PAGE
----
Helensburgh to Balloch

Local Hero

Local Hero

When I read that the John Muir Way (JMW) had been extended and now stretches from Helensburgh to Dunbar this was a nice infusion of new walking options. Today we started our campaign with the start at Helensburgh. It’s 215km (134 miles) long and splits into nice day sections, and unlike our friend the SUW, there is actually some public transport (and obliging relatives) to help us connect up the stages. Today we gave ScotRail our custom: we parked at Balloch station and took the train to Helensburgh and walked back.

View towards Helensburgh from Hill House

View towards Helensburgh from Hill House

From Helensburgh station it’s a matter of heading up the hill.  I’d been told that Helensburgh was a smart town and so the sea-front was a bit underwhelming.  But things rapidly improve as you climb towards Charles Rennie Mackintosh‘s place at the top of the hill, cunningly called Hill House 1.  As you gain height the houses keep getting bigger, set in larger gardens with lovely avenues connecting them.  And because each house typically had a garage with space for a dozen Bentleys there were no cars parked on the street which made things even nicer.  The houses also seemed to be single residences: no splitting into flats or turned into nursing homes here.  Clearly the owners aren’t on benefits.

Hill House

Hill House

Must be dark inside

Must be dark inside

Warning: Philistine comments coming. Personally I found Hill House itself to be the least attractive of the houses in these parts.  Admittedly I didn’t look inside as NTS has a strange policy against dogs lounging about on CRM’s furniture, so my view is based purely on the outside and I just don’t go for the concrete bunker look.  Nice garden though.

Looking towards Greenock

Looking towards Greenock

Jazz in Bannachra Woods

Jazz in Bannachra Woods

The JMW now skirts through a small wood before emerging on the A818.  Now don’t get me wrong: this is a fine road, well-maintained with a nice cycle-track along the side.  The only problem is that the JMW wants me to follow it for 2.5km.  We do get nice views down to Glen Fruin but otherwise it’s tarmac and road noise until the turn-off to enter Bannachra Woods where peace and tranquility returns as we climb the muir around Ben Bowie to Gowk Hill where lunch was served with a view over the Clyde towards Greenock.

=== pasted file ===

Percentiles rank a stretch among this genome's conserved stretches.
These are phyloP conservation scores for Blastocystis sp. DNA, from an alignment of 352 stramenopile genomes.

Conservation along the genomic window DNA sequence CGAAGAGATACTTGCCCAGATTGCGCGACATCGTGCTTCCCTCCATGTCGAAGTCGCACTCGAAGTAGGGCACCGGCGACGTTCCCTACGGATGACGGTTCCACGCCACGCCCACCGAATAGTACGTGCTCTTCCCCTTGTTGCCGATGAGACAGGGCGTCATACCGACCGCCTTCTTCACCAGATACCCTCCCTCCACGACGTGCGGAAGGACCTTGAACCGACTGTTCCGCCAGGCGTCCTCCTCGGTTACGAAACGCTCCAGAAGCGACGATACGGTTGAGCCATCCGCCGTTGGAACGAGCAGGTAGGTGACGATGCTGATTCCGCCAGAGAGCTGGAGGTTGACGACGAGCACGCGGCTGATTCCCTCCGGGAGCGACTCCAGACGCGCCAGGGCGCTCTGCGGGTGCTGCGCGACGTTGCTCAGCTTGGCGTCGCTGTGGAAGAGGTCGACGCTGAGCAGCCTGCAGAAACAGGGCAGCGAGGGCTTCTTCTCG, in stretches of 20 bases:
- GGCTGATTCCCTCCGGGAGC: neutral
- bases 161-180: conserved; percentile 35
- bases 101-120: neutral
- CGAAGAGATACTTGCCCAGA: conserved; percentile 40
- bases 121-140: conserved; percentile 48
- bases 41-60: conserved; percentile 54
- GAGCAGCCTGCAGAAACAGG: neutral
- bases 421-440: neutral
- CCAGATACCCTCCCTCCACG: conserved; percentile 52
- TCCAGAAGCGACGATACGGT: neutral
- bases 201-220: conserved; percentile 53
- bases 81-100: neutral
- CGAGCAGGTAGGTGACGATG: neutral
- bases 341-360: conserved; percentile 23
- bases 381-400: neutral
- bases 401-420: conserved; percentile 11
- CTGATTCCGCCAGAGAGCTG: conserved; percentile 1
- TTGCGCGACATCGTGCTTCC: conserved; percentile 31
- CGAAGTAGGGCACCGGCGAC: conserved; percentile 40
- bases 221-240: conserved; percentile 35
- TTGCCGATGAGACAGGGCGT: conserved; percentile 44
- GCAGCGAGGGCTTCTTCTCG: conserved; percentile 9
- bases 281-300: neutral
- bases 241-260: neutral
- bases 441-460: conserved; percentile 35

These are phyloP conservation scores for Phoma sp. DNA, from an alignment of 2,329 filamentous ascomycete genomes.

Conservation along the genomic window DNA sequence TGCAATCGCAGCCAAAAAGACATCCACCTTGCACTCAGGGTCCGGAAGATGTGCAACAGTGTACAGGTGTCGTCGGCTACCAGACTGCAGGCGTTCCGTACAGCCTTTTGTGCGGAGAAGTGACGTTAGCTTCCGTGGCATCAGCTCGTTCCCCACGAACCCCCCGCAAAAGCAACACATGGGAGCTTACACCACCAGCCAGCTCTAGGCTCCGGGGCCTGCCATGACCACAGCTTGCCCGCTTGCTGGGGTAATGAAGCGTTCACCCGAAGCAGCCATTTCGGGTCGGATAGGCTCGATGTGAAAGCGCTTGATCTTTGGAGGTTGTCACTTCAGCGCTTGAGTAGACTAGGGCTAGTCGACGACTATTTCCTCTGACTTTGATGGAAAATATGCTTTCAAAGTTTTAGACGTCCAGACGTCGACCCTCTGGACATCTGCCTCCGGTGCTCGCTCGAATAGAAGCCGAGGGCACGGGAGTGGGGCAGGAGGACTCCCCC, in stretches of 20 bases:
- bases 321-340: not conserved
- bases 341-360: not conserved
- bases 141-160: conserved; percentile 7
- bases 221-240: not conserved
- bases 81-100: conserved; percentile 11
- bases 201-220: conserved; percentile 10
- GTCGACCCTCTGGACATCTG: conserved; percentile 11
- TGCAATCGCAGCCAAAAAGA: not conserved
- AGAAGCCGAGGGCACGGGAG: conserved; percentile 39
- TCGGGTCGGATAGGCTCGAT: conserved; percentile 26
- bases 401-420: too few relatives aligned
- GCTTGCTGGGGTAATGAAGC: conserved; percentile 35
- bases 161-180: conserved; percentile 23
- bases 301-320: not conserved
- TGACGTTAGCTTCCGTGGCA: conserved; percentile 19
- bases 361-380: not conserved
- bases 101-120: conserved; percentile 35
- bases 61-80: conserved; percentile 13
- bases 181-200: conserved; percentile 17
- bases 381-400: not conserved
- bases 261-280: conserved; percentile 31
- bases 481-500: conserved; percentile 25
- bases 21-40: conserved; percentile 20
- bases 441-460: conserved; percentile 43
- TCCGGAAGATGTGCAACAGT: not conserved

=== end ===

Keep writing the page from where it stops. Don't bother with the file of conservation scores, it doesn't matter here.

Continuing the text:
West Loch Lomond

West Loch Lomond

Path needs a bit of work

Path needs a bit of work

Then it is just a little further to the viewpoint that shows you what the trees have been hiding: a lovely view over Loch Lomond and showing that we are exactly on the Highland Boundary Fault as it stretches out over Inchmurrin towards Conic Hill on the far side of the loch.  Unfortunately the path has to descend through the trees here and this is the point where the JMW needs a bit of work (scheduled for later this summer) as it is a bit of a steep mud-bath.  The path is marked by red+white plastic tape tied around trees: miss this and you’ll be stumbling about the trees for hours!

Stoneymollan coffin road

Stoneymollan coffin road

Coffin road

Coffin road

Loch Lomond from the Cross Stone

Loch Lomond from the Cross Stone

The path then emerges onto track beside recently harvested forest which is always ugly, but keep your eyes towards Ben Lomond and the view is great.  At the high point called Cross Stone we join the old coffin road across Stoneymollan Muir as it descends towards Balloch. This was the route a funeral procession would take to reach consecrated ground for the burial.  That must have been hard work, but for us it made a pleasant walk into Balloch with my first Cuckoo of the year calling away.  After crossing the traffic-jammed A82 2 we reach Lomond Shores and its crowds at Balloch with an easy wander to the River Leven where it emerges from the loch, and follow the path back to the car.

Next section of JMT: Balloch to Strathblane

Notes:

  1. Run by the NTS.
  2. It is a Bank Holiday weekend after all.
Distance:14km
Effort:
Scenery:
Do It Again:
Duration:4 hours